by Texas Homesteader ~
We purchased our piece of NE Texas paradise back in 2000. It was in pretty rough shape but I could see its potential and the property itself really spoke to my heart. Once I learned that the crumbling 1880’s barn was part of this property the deal was all but sealed!
RancherMan & I had the barn’s exterior refurbished, leaving the interior intact. We’ve had ponds, fences & cross fences built, revitalized pastures and spend numerous days clearing these dang Honey Locust trees. (we call them Satan trees, I’m pretty sure that’s where they came from!) It’s fun to envision the family that must have lived here, and several months ago I wrote about the Evidence Of A Past Homestead.
But in the fall of 2012 we purchased a remote pasture about 10 minutes away from our own homestead to hold our stocker cows. Again, that property was in somewhat of a shambles. But again it held an 1880’s barn, albeit in dire need of repair. RancherMan & I are determined to refurbish this old barn and property the same as we did with our first one. (I’m seeing a pattern here…)
Although we purchased the remote-pasture property in the fall of 2012, I didn’t know then the breast-cancer diagnosis I would receive just a few months later. The swirl of diagnostic tests and surgeries put everything on hold for the entire year.
Cleaning Up Abandoned Homestead Property
But now I’m ready to get back on the horse, as it were. This property needed some TLC. The most recent property seller burned & then attempted to bury the falling-down house that was vacant on the property for so many decades. Unfortunately he left quite a mess with partially buried burned housing material & bricks.
Not only is burned housing material scattered around the property but trash of all kinds was strewn about. RancherMan & I have been working hard to get this property cleaned up & brought back to it’s previous glory.
But while working you can’t help but to wonder about the lives lived here so many decades ago back in it’s heyday. We’re told the inhabitants earned their living farming cotton for quite some time before the owners died & the property was left vacant for decades. It changed hands several times before we purchased it. But I absolutely love the history I feel here. I can still hear the whispers of the past…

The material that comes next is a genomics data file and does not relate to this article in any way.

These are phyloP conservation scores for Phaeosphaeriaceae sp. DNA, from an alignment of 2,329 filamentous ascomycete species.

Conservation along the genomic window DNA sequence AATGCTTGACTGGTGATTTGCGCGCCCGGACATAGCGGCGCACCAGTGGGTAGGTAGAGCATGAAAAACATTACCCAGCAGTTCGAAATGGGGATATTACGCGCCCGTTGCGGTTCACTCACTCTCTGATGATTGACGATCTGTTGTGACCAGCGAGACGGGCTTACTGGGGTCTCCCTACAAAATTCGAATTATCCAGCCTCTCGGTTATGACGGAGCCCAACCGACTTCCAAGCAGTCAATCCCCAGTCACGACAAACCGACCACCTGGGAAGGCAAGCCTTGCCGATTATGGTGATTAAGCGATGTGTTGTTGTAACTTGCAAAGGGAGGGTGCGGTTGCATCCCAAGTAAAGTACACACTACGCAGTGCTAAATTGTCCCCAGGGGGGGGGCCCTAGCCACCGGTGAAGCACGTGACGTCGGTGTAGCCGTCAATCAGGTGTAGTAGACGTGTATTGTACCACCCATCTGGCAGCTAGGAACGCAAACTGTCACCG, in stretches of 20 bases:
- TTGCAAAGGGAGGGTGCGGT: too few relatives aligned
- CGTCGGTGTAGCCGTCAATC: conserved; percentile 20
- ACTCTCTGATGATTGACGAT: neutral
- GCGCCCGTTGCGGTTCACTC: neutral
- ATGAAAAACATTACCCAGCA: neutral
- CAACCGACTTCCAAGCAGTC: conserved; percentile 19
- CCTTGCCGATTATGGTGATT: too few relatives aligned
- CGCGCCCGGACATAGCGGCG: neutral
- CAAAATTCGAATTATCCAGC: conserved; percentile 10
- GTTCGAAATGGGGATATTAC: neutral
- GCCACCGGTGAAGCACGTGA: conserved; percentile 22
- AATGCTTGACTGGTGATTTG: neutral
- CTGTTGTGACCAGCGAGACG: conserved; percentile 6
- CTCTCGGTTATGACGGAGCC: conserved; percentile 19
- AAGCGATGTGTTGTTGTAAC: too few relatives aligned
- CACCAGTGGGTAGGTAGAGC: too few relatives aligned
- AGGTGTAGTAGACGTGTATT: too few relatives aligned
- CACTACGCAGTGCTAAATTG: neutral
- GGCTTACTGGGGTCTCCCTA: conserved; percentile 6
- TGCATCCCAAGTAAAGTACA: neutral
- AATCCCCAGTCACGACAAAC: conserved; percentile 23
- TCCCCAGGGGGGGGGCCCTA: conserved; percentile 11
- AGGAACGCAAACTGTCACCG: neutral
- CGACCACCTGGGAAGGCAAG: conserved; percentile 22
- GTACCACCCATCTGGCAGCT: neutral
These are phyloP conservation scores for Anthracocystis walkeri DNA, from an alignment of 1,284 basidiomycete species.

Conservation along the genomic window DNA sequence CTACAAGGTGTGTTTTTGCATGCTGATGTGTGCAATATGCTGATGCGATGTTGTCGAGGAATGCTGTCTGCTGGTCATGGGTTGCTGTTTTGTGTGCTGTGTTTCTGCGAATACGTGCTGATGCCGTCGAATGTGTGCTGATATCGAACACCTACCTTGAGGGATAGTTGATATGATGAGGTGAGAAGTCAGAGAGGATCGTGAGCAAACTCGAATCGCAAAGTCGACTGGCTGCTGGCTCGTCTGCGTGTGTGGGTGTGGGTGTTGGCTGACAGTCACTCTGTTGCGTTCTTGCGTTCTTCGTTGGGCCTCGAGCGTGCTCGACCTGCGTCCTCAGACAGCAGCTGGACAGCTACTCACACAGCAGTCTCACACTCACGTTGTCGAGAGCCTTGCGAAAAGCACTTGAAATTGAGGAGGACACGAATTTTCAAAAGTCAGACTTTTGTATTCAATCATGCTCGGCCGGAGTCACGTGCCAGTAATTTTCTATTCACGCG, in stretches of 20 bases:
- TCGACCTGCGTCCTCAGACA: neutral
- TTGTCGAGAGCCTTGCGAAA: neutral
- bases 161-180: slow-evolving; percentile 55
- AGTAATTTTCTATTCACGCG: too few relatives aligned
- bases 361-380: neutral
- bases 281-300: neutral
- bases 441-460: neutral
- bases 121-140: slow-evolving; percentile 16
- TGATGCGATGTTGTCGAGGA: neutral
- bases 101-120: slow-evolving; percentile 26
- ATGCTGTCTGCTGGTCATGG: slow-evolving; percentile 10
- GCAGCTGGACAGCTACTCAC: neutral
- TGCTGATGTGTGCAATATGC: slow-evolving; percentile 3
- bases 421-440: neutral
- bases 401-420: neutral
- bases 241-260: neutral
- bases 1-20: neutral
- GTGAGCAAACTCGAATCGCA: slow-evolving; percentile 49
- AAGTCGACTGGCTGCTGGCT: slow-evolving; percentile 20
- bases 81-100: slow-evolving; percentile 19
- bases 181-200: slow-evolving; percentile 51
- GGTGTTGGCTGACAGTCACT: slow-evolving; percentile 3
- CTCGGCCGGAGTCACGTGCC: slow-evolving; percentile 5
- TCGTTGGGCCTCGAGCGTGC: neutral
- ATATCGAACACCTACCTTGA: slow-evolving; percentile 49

In what used to be the back yard next to an old tree is this concrete marker hand lettered “JESS”. I imagine a beloved pet was laid to rest here.
Some Old Structures Remain
Behind the house was an outhouse, still standing today. I love this structure just for the nostalgia of it all. Although I’ll admit being a little skiddish of going inside!
Between the house & the barn is a large-ish cleared out square area. This appears to be where they planted their large vegetable garden. I see heirloom garlic still sprouts along the perimeter. So I dug some up & brought it home to be in my own veggie garden too.
On the north side of the garden was their orchard of jujube trees. The orchard is way overgrown now. But I harvested some of those jujubes last summer and dehydrated them to use in my homemade pumpkin granola. I was pretty excited to get a small taste of the past with this fruit.
Work Still Needs To Be Done
The shallow pond next to the barn needs to be reworked. But that’s in the planning stages now. And behind the pond was another structure (again burned by the most recent seller). It’s too small to be a house. Perhaps it was a smokehouse or something.
I enjoy looking at the layout of the pens even though the barbed wire is long gone in most cases. Looking at the tree lines gives hints as to where they once were and their proximity to the barn gives me an idea of the work flow. In observing the layouts I’ve been able to see a glimpse into the daily rhythm of those lives of the past as they tended to the animals, the orchard & the garden. It’s been so much fun to envision the lives of those that came before.
Other Homesteading Posts
- Evidence of A Past Homestead
- Evidence of (Yet ANOTHER) Old Homestead
- Top 10 Homesteading Posts Each Year
- Why Bother With This Homesteading Thing??!
- Teaching Free-Range Hens To Come HOME
- What I’ve Learned About Free-Range Eggs
- 3 Water-Catchment Systems We Use On The Homestead
- Soap Grows On TREES: Using Soapberry Shampoo
Love Our 1880’s Barn? See More!
- Tour Our 1880’s Barn
- We Now Have TWO 1880’s Barns
- Refurbishing An Old Barn’s Chicken Coop
- Repurposing Old Barn Wood For Rustic Mirror
- Customized Reclaimed Barn Wood For Country Headboard
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